The first four articles in the Special Issue consider broad areas in which organisations may reimagine their commitment to positive ethics in their tenets and operations. The first proposes a rethinking of institutional ethos to reflect notions of solidarity in the material life of the academy. The second explores the issue of improving working conditions and a sense of belonging for adjunct/sessional staff in the lived experience of institutional life. The third investigates ways in which institutions may review their recognition and reward for high publication rates, which currently allow for exploitation by predatory conferences. The final article examines the history of discourse in research on academic integrity and ways in which positive research integrity may be foregrounded.

Jolante Bieliauskaitė’s article, titled "Solidarity in academia and its relationship to academic integrity," uses the lenses of philosophy and sociology to explore the principle of "solidarity" in the academy as a cornerstone of ethics and integrity. The principle of solidarity encompasses positive notions of co-operation between groups or individuals at different levels of the academy, albeit noting the “dark side” of this principle. The author explains the conceptual connection between solidarity, ethics and integrity and concludes that “academic solidarity and academic integrity are linked through a social ethos that maintains socially significant values.” She argues that solidarity should be reflected in the ethos, structures, codes and regulations of the academy and realised in the embodied lives of institutions.

Congruent with the theme of solidarity and ethics in action, Cecile Sam explores how the “solidarity between tenure lined and non-tenure lined faculty” can build an academic community founded on ethics of care. In “How academic community and an ethic of care can shape adjunct work environments: A case study of a community college” she investigates ways in which one institution has improved the lived experience of adjunct/sessional staff through “work behavior, decision-making and policies.” A positive sense of membership and belonging encourages a “sense of responsibility” within the overall community and negates more divisive notions of “academic community,” which include some staff while excluding others. She concludes that positive ethics provides a useful framework that both “faculty and administrators used to base their decisions and policy rationale” upon.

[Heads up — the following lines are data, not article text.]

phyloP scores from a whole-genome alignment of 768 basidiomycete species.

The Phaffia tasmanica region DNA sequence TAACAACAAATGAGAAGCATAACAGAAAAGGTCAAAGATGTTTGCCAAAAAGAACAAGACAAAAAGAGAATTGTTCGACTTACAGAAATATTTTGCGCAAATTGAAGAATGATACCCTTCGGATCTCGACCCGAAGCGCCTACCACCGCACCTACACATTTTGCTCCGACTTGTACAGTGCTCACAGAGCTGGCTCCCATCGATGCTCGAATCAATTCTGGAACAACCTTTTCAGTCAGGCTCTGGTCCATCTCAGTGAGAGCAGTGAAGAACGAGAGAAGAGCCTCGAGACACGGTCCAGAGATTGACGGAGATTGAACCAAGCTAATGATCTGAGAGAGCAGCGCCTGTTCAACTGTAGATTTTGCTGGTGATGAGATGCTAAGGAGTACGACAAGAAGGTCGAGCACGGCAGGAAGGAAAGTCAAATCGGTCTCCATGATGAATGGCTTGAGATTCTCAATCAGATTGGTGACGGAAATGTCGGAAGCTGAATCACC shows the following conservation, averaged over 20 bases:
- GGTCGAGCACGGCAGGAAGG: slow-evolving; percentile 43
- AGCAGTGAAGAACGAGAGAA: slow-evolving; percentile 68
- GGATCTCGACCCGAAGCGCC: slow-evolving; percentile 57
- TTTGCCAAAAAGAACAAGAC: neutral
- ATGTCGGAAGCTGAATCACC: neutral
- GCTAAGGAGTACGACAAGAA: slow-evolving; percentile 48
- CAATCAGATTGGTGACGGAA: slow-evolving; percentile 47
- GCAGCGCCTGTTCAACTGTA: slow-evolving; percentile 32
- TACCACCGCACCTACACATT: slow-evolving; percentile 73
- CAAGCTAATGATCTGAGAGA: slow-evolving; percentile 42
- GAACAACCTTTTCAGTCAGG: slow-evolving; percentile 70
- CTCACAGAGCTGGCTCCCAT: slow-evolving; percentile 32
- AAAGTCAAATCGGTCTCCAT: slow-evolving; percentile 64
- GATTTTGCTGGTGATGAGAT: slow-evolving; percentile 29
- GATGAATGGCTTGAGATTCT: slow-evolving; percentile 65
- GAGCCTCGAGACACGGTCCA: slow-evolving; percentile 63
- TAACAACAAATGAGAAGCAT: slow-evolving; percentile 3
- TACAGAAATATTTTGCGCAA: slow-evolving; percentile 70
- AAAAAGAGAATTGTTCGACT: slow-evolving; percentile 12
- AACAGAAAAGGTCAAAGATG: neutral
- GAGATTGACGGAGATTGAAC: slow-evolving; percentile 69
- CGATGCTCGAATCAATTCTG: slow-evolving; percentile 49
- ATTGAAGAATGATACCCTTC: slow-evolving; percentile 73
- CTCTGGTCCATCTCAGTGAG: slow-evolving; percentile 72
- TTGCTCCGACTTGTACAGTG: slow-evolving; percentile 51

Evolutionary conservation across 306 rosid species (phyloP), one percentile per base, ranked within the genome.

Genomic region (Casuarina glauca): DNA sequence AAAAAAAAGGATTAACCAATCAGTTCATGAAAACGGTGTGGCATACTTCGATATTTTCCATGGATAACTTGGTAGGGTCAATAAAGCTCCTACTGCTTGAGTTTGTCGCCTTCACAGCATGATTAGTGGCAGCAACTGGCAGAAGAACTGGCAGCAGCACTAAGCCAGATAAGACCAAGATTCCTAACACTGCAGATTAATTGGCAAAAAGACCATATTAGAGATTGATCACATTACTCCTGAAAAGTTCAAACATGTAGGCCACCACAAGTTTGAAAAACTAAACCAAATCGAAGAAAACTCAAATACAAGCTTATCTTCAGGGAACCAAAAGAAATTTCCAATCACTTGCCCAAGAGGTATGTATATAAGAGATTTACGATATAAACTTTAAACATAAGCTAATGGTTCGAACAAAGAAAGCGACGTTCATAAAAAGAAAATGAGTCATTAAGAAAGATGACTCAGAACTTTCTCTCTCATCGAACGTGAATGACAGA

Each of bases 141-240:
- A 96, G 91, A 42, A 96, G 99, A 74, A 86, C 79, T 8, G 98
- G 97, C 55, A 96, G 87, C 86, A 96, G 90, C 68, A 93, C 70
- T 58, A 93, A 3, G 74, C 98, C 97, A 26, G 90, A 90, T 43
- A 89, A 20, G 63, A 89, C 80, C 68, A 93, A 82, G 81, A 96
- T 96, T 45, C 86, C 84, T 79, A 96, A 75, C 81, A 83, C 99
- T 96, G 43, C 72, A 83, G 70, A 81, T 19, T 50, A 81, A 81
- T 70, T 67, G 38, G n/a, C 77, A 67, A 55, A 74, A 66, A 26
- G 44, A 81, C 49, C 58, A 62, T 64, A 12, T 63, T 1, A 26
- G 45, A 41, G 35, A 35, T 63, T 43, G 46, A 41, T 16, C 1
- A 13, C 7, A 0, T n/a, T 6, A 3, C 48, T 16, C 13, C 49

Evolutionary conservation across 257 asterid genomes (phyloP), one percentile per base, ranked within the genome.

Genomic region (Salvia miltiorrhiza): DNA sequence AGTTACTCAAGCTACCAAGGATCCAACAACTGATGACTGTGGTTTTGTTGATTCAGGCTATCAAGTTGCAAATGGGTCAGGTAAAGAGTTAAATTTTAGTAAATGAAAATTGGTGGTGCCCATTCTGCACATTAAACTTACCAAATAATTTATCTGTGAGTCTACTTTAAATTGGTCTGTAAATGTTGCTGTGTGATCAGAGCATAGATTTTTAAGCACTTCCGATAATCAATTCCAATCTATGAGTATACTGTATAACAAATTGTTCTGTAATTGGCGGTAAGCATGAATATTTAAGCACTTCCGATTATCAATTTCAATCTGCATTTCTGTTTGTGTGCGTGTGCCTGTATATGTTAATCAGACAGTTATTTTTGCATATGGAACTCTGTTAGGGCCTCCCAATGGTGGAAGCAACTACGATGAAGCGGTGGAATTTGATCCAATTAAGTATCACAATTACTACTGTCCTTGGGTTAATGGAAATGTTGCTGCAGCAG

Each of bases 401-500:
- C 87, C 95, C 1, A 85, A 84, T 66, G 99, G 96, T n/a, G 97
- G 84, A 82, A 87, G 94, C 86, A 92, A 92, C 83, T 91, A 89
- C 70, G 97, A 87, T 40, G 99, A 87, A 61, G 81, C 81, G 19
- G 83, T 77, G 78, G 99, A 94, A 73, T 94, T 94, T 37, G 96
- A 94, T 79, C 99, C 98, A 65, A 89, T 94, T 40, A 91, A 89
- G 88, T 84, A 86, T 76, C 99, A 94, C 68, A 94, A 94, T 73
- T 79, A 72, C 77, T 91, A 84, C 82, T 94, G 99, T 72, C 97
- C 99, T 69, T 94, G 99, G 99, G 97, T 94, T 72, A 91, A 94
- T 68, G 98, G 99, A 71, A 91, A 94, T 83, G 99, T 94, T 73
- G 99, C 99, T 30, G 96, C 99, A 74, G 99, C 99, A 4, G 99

Diane Pecorari’s article, "Predatory conferences: What are the signs?" explores the issue of choice in conference support and attendance. She identifies and analyses key features of predatory conferences to better inform the academic community about their nature. The author also provides a tool for “scientific literacy by mapping the characteristics which can reliably differentiate between the legitimate and the predatory” in conference selection. From a positive ethics perspective, individual and institutional decisions on conference attendance or publication are moved from the “unethical” to the “virtuous end of the cline.” This positive change may assist institutions, academics and research students make “ethically appropriate choices” about the conferences they support and attend.